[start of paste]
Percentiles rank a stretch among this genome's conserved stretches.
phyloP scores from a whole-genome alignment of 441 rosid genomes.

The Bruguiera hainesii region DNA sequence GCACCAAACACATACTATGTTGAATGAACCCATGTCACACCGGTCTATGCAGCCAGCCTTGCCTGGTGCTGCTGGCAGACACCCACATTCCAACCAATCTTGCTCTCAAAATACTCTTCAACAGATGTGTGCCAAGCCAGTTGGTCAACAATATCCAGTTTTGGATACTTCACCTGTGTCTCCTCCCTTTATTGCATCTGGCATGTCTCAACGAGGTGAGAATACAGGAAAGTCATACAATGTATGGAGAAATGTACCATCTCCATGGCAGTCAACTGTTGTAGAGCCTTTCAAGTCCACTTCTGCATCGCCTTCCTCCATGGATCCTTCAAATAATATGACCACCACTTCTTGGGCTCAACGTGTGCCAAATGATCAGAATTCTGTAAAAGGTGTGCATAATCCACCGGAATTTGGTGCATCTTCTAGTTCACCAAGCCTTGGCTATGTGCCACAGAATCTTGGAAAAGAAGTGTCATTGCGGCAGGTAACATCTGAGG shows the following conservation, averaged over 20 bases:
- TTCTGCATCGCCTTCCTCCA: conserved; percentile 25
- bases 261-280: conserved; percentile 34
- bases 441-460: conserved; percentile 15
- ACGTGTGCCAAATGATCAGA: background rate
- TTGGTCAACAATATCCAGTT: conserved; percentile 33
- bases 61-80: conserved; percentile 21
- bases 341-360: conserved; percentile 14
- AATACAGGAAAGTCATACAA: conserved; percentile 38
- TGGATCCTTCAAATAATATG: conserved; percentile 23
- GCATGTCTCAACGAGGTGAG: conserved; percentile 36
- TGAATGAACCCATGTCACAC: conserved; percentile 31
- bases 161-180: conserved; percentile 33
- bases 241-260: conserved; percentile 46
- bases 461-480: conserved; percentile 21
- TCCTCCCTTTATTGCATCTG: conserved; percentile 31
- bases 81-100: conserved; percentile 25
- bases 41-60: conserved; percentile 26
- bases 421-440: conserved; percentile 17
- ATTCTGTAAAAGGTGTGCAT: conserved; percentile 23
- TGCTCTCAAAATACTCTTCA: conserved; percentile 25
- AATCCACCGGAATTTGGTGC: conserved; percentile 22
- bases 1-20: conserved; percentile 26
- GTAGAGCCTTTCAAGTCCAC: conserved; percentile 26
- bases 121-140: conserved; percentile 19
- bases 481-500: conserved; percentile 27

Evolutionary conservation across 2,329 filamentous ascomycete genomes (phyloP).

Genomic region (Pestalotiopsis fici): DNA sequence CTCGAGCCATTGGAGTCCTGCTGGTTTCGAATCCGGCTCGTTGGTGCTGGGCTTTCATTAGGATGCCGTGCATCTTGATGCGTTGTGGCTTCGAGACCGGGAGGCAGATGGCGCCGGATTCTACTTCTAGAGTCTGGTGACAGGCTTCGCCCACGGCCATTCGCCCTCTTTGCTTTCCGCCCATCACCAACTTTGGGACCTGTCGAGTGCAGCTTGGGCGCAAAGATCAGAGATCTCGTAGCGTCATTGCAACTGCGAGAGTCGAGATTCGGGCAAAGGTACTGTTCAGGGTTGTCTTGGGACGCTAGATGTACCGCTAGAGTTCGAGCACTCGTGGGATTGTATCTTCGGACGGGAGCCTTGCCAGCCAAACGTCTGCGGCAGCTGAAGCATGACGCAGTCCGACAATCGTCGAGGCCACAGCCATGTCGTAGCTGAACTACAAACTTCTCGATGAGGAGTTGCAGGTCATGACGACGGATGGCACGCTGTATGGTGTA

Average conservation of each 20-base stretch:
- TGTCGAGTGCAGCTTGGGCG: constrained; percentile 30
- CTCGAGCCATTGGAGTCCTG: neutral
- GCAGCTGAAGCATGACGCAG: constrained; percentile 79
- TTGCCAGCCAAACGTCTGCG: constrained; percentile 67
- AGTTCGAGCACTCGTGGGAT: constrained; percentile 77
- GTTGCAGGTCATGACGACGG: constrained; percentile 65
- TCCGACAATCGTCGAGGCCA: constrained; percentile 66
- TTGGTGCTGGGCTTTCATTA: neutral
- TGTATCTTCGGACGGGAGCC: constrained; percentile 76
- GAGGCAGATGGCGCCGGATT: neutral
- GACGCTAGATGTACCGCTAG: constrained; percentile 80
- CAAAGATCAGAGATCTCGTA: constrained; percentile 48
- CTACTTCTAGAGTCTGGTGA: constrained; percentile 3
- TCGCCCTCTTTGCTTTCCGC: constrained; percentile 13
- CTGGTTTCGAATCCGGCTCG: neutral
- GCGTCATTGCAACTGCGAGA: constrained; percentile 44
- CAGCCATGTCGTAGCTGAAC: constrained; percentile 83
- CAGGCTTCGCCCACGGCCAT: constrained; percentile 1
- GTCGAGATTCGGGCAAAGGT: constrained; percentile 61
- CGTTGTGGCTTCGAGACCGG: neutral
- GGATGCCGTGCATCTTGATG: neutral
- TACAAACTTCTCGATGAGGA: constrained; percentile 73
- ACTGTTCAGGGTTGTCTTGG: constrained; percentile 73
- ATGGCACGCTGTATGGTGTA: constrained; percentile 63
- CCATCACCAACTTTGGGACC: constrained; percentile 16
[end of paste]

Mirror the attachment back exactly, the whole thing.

Percentiles rank a stretch among this genome's conserved stretches.
phyloP scores from a whole-genome alignment of 441 rosid genomes.

The Bruguiera hainesii region DNA sequence GCACCAAACACATACTATGTTGAATGAACCCATGTCACACCGGTCTATGCAGCCAGCCTTGCCTGGTGCTGCTGGCAGACACCCACATTCCAACCAATCTTGCTCTCAAAATACTCTTCAACAGATGTGTGCCAAGCCAGTTGGTCAACAATATCCAGTTTTGGATACTTCACCTGTGTCTCCTCCCTTTATTGCATCTGGCATGTCTCAACGAGGTGAGAATACAGGAAAGTCATACAATGTATGGAGAAATGTACCATCTCCATGGCAGTCAACTGTTGTAGAGCCTTTCAAGTCCACTTCTGCATCGCCTTCCTCCATGGATCCTTCAAATAATATGACCACCACTTCTTGGGCTCAACGTGTGCCAAATGATCAGAATTCTGTAAAAGGTGTGCATAATCCACCGGAATTTGGTGCATCTTCTAGTTCACCAAGCCTTGGCTATGTGCCACAGAATCTTGGAAAAGAAGTGTCATTGCGGCAGGTAACATCTGAGG shows the following conservation, averaged over 20 bases:
- TTCTGCATCGCCTTCCTCCA: conserved; percentile 25
- bases 261-280: conserved; percentile 34
- bases 441-460: conserved; percentile 15
- ACGTGTGCCAAATGATCAGA: background rate
- TTGGTCAACAATATCCAGTT: conserved; percentile 33
- bases 61-80: conserved; percentile 21
- bases 341-360: conserved; percentile 14
- AATACAGGAAAGTCATACAA: conserved; percentile 38
- TGGATCCTTCAAATAATATG: conserved; percentile 23
- GCATGTCTCAACGAGGTGAG: conserved; percentile 36
- TGAATGAACCCATGTCACAC: conserved; percentile 31
- bases 161-180: conserved; percentile 33
- bases 241-260: conserved; percentile 46
- bases 461-480: conserved; percentile 21
- TCCTCCCTTTATTGCATCTG: conserved; percentile 31
- bases 81-100: conserved; percentile 25
- bases 41-60: conserved; percentile 26
- bases 421-440: conserved; percentile 17
- ATTCTGTAAAAGGTGTGCAT: conserved; percentile 23
- TGCTCTCAAAATACTCTTCA: conserved; percentile 25
- AATCCACCGGAATTTGGTGC: conserved; percentile 22
- bases 1-20: conserved; percentile 26
- GTAGAGCCTTTCAAGTCCAC: conserved; percentile 26
- bases 121-140: conserved; percentile 19
- bases 481-500: conserved; percentile 27

Evolutionary conservation across 2,329 filamentous ascomycete genomes (phyloP).

Genomic region (Pestalotiopsis fici): DNA sequence CTCGAGCCATTGGAGTCCTGCTGGTTTCGAATCCGGCTCGTTGGTGCTGGGCTTTCATTAGGATGCCGTGCATCTTGATGCGTTGTGGCTTCGAGACCGGGAGGCAGATGGCGCCGGATTCTACTTCTAGAGTCTGGTGACAGGCTTCGCCCACGGCCATTCGCCCTCTTTGCTTTCCGCCCATCACCAACTTTGGGACCTGTCGAGTGCAGCTTGGGCGCAAAGATCAGAGATCTCGTAGCGTCATTGCAACTGCGAGAGTCGAGATTCGGGCAAAGGTACTGTTCAGGGTTGTCTTGGGACGCTAGATGTACCGCTAGAGTTCGAGCACTCGTGGGATTGTATCTTCGGACGGGAGCCTTGCCAGCCAAACGTCTGCGGCAGCTGAAGCATGACGCAGTCCGACAATCGTCGAGGCCACAGCCATGTCGTAGCTGAACTACAAACTTCTCGATGAGGAGTTGCAGGTCATGACGACGGATGGCACGCTGTATGGTGTA

Average conservation of each 20-base stretch:
- TGTCGAGTGCAGCTTGGGCG: constrained; percentile 30
- CTCGAGCCATTGGAGTCCTG: neutral
- GCAGCTGAAGCATGACGCAG: constrained; percentile 79
- TTGCCAGCCAAACGTCTGCG: constrained; percentile 67
- AGTTCGAGCACTCGTGGGAT: constrained; percentile 77
- GTTGCAGGTCATGACGACGG: constrained; percentile 65
- TCCGACAATCGTCGAGGCCA: constrained; percentile 66
- TTGGTGCTGGGCTTTCATTA: neutral
- TGTATCTTCGGACGGGAGCC: constrained; percentile 76
- GAGGCAGATGGCGCCGGATT: neutral
- GACGCTAGATGTACCGCTAG: constrained; percentile 80
- CAAAGATCAGAGATCTCGTA: constrained; percentile 48
- CTACTTCTAGAGTCTGGTGA: constrained; percentile 3
- TCGCCCTCTTTGCTTTCCGC: constrained; percentile 13
- CTGGTTTCGAATCCGGCTCG: neutral
- GCGTCATTGCAACTGCGAGA: constrained; percentile 44
- CAGCCATGTCGTAGCTGAAC: constrained; percentile 83
- CAGGCTTCGCCCACGGCCAT: constrained; percentile 1
- GTCGAGATTCGGGCAAAGGT: constrained; percentile 61
- CGTTGTGGCTTCGAGACCGG: neutral
- GGATGCCGTGCATCTTGATG: neutral
- TACAAACTTCTCGATGAGGA: constrained; percentile 73
- ACTGTTCAGGGTTGTCTTGG: constrained; percentile 73
- ATGGCACGCTGTATGGTGTA: constrained; percentile 63
- CCATCACCAACTTTGGGACC: constrained; percentile 16